Four hundred adults whose age ranged between 56 and 103 years were enrolled in the study. Of these, 2 subjects were not vaccinated, and 29 were excluded from all statistical analyses (see Sect. 2
). Thus, there were 369 subjects in the total vaccinated cohort, of which 260 (70 %) were eligible for inclusion in ATP analyses (Fig. ). More females (68.3 %) than males (31.7 %) were enrolled. The two treatment groups were comparable in terms of demographic characteristics (Table ).
Fig. 1 Subject flow through the study. ATP according to protocol, SAE serious adverse event. *Twenty-nine subjects (randomized and vaccinated) who were enrolled via the mobile unit prior to approval and who did not re-consent after mobile unit approval (more ...)
Summary of demographic characteristics (total vaccinated cohort)
One subject (an 84-year-old subject in the MenPS group) withdrew from the study because of a serious adverse event. This subject suffered a cerebrovascular accident and died 21 days after vaccination. The event was considered unrelated to vaccination by the investigator.
After a single dose of MenACWY-TT, the VR rate in the MenACWY-TT group was 76.6 % for serogroup A, 80.3 % for serogroup C, 77.5 % for serogroup W-135 and 81.9 % for serogroup Y (Table ). VR rates in the MenPS group were 91.7, 84.8, 87.1 and 89.1 %, respectively.
Percentage of subjects with a vaccine response 1 month after vaccination: all subjects and by age strata (ATP cohort for immunogenicity)
One month after vaccination, at least 97.4 % in the MenACWY-TT group and at least 95.5 % in the MenPS group had rSBA titers ≥1:8 (Table ). The percentage with rSBA ≥1:128 was at least 93.2 % in the MenACWY-TT group and at least 93.9 % in the MenPS group. In each group, GMTs increased by at least 13-fold for each serogroup (Table ).
Percentage of subjects with rSBA titers ≥1:8 and ≥1:128 and GMTs (ATP cohort for immunogenicity)
Exploratory analyses did not detect any statistically significant differences between groups in terms of the percentage of subjects who reached the 1:8 and 1:128 thresholds after vaccination. However, these analyses suggested that the magnitude of the response was statistically significantly lower in MenACWY-TT recipients than in MenPS recipients in terms of VR rate for serogroup A and rSBA GMTs for serogroups A and C. VR rates in individuals with pre-existing rSBA titers ≥1:128 tended to be lower for each serogroup in MenACWY-TT recipients (65.7–72.6 %) than in MenPS recipients (75.9–91.3 %), while the majority of initially seronegative subjects in both groups demonstrated VRs to each serogroup after vaccination (for serogroup A, 93.3 % in the MenACWY-TT group and 100 % in the MenPS group; for serogroup C, 96.3 and 90.9 %; for W-135, 88.7 and 86.4 %; and for Y, 100 % in both groups).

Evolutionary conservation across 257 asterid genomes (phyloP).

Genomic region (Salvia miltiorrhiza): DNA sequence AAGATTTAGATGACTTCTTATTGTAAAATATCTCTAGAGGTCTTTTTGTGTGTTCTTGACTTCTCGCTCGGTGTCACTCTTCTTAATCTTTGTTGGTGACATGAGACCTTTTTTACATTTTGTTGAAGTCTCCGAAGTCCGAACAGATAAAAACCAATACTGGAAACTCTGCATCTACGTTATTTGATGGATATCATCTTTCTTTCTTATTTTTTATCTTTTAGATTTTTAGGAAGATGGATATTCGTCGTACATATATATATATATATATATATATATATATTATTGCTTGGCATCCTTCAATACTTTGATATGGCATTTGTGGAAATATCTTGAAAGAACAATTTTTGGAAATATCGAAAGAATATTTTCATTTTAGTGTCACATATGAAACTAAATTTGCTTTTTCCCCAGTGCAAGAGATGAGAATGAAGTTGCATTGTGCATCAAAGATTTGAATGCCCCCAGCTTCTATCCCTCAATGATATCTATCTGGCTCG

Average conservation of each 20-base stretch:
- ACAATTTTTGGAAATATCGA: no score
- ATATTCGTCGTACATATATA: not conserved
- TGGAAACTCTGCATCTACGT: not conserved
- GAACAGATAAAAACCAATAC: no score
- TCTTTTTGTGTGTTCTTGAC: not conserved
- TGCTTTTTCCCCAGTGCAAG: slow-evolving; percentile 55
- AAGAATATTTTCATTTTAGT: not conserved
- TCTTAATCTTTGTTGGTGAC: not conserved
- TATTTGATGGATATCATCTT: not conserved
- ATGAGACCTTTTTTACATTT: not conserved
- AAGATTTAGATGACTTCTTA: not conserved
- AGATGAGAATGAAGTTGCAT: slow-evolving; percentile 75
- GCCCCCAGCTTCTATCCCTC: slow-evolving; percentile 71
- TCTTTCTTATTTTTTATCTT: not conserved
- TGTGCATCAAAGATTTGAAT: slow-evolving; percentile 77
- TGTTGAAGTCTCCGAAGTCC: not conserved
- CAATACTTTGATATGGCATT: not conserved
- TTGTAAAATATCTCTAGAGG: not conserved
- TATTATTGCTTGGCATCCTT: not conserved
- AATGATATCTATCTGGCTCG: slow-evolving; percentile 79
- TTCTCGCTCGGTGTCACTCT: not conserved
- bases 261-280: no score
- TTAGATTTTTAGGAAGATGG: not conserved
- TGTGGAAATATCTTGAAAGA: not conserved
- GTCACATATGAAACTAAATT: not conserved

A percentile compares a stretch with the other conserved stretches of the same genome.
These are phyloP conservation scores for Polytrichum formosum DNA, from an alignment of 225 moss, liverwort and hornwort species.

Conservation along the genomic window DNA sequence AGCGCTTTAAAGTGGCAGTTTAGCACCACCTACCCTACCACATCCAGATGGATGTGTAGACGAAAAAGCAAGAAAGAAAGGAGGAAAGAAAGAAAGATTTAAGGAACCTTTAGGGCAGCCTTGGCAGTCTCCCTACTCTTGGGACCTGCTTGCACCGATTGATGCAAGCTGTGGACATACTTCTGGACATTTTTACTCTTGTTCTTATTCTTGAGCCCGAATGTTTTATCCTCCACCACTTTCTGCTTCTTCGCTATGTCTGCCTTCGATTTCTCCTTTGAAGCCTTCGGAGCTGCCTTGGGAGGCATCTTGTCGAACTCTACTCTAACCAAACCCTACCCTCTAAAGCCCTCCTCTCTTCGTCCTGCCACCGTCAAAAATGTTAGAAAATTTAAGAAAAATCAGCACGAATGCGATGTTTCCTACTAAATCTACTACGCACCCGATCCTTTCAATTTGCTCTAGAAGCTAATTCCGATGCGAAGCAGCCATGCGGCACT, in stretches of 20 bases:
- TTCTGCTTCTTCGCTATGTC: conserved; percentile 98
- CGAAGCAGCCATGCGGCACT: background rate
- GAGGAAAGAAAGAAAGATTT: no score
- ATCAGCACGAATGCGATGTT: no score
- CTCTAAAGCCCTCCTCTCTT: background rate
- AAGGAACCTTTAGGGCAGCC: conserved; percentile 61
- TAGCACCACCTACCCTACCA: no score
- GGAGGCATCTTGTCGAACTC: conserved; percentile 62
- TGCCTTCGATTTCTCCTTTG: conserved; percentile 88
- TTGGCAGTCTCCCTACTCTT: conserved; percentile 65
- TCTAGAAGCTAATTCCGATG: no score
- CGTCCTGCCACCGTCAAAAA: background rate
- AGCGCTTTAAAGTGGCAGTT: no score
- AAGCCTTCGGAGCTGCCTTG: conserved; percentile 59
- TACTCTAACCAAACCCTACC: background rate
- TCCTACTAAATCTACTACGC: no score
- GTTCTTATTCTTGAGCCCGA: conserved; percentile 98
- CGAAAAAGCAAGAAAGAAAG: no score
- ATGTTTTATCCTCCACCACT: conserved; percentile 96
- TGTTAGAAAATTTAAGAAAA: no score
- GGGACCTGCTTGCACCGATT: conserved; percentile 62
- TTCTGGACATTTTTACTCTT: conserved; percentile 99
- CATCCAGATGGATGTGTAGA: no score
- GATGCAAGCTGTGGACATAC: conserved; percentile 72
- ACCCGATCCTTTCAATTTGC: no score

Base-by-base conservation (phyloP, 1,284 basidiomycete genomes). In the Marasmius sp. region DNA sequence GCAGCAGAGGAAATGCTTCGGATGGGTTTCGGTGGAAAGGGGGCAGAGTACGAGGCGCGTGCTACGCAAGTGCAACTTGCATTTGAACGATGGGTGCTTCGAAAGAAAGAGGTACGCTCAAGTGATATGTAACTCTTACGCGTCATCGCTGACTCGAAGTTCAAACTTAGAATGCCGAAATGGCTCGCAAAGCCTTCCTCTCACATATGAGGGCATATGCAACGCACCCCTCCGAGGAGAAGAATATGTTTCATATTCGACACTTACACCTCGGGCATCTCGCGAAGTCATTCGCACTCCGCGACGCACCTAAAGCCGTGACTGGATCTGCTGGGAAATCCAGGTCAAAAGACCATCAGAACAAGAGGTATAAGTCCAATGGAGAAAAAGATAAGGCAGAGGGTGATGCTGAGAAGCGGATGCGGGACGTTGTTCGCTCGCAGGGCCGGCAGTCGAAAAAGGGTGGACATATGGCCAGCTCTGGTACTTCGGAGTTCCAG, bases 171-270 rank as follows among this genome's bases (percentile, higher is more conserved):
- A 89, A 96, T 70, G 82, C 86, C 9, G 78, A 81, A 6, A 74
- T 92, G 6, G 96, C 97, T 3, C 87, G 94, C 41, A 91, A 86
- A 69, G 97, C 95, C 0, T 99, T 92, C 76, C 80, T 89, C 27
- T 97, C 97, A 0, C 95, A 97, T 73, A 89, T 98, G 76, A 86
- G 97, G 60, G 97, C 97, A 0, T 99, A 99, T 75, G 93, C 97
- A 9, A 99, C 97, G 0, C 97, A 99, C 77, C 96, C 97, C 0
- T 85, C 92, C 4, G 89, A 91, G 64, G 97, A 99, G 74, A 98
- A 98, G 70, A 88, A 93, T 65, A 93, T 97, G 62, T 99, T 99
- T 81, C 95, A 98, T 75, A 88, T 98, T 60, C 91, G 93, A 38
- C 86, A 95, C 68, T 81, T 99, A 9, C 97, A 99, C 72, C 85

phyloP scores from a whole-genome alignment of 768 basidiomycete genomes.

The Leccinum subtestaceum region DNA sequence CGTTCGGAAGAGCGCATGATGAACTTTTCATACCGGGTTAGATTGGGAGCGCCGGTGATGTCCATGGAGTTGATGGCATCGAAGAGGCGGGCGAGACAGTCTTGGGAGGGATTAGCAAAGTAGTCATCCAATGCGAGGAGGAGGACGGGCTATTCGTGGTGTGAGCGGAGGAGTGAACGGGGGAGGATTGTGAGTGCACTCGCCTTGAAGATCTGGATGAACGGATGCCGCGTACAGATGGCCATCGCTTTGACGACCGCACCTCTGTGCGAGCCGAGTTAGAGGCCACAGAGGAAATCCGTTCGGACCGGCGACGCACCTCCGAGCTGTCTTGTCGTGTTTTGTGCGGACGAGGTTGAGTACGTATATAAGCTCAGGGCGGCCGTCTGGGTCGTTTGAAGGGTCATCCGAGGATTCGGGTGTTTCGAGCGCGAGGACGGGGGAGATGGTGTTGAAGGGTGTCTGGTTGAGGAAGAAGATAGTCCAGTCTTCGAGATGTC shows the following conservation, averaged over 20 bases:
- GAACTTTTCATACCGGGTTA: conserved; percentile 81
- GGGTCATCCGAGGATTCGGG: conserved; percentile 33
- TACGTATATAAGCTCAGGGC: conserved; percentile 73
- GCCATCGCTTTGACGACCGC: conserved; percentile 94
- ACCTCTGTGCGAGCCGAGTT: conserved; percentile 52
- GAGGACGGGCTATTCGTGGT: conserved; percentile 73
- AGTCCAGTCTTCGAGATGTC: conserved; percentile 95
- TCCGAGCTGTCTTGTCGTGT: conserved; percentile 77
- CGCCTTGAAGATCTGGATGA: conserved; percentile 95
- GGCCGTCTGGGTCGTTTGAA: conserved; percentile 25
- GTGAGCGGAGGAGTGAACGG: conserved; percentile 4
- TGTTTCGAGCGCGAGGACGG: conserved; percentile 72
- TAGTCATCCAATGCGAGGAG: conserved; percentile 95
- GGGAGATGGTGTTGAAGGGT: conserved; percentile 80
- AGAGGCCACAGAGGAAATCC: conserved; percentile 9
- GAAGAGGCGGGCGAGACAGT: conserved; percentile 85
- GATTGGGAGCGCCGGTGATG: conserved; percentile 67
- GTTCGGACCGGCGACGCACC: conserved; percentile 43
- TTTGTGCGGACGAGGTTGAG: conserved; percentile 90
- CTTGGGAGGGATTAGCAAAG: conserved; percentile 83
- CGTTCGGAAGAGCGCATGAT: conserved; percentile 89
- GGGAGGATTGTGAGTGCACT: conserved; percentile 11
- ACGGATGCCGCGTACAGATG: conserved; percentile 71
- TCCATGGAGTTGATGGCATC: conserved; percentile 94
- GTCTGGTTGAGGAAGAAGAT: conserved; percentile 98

Effect of Age and Previous Meningococcal Polysaccharide Vaccination on the Immune Response
VR rates tended to be lower in subjects who were >65 years of age at the time of vaccination, compared to younger (56- to 65-year-old) subjects (Table ). This trend was more pronounced in MenPS recipients for serogroups A, C and Y. Possible differences between groups were not statistically tested as these tests are not powered to do so, because of the low numbers of subjects in each subgroup.
The percentage of subjects with rSBA titers ≥1:128 and the rSBA GMT were within the same range in the 56–65 year and >65 year subgroups, although the small number of subjects in each group means that conclusions cannot be drawn (Supplementary table 1).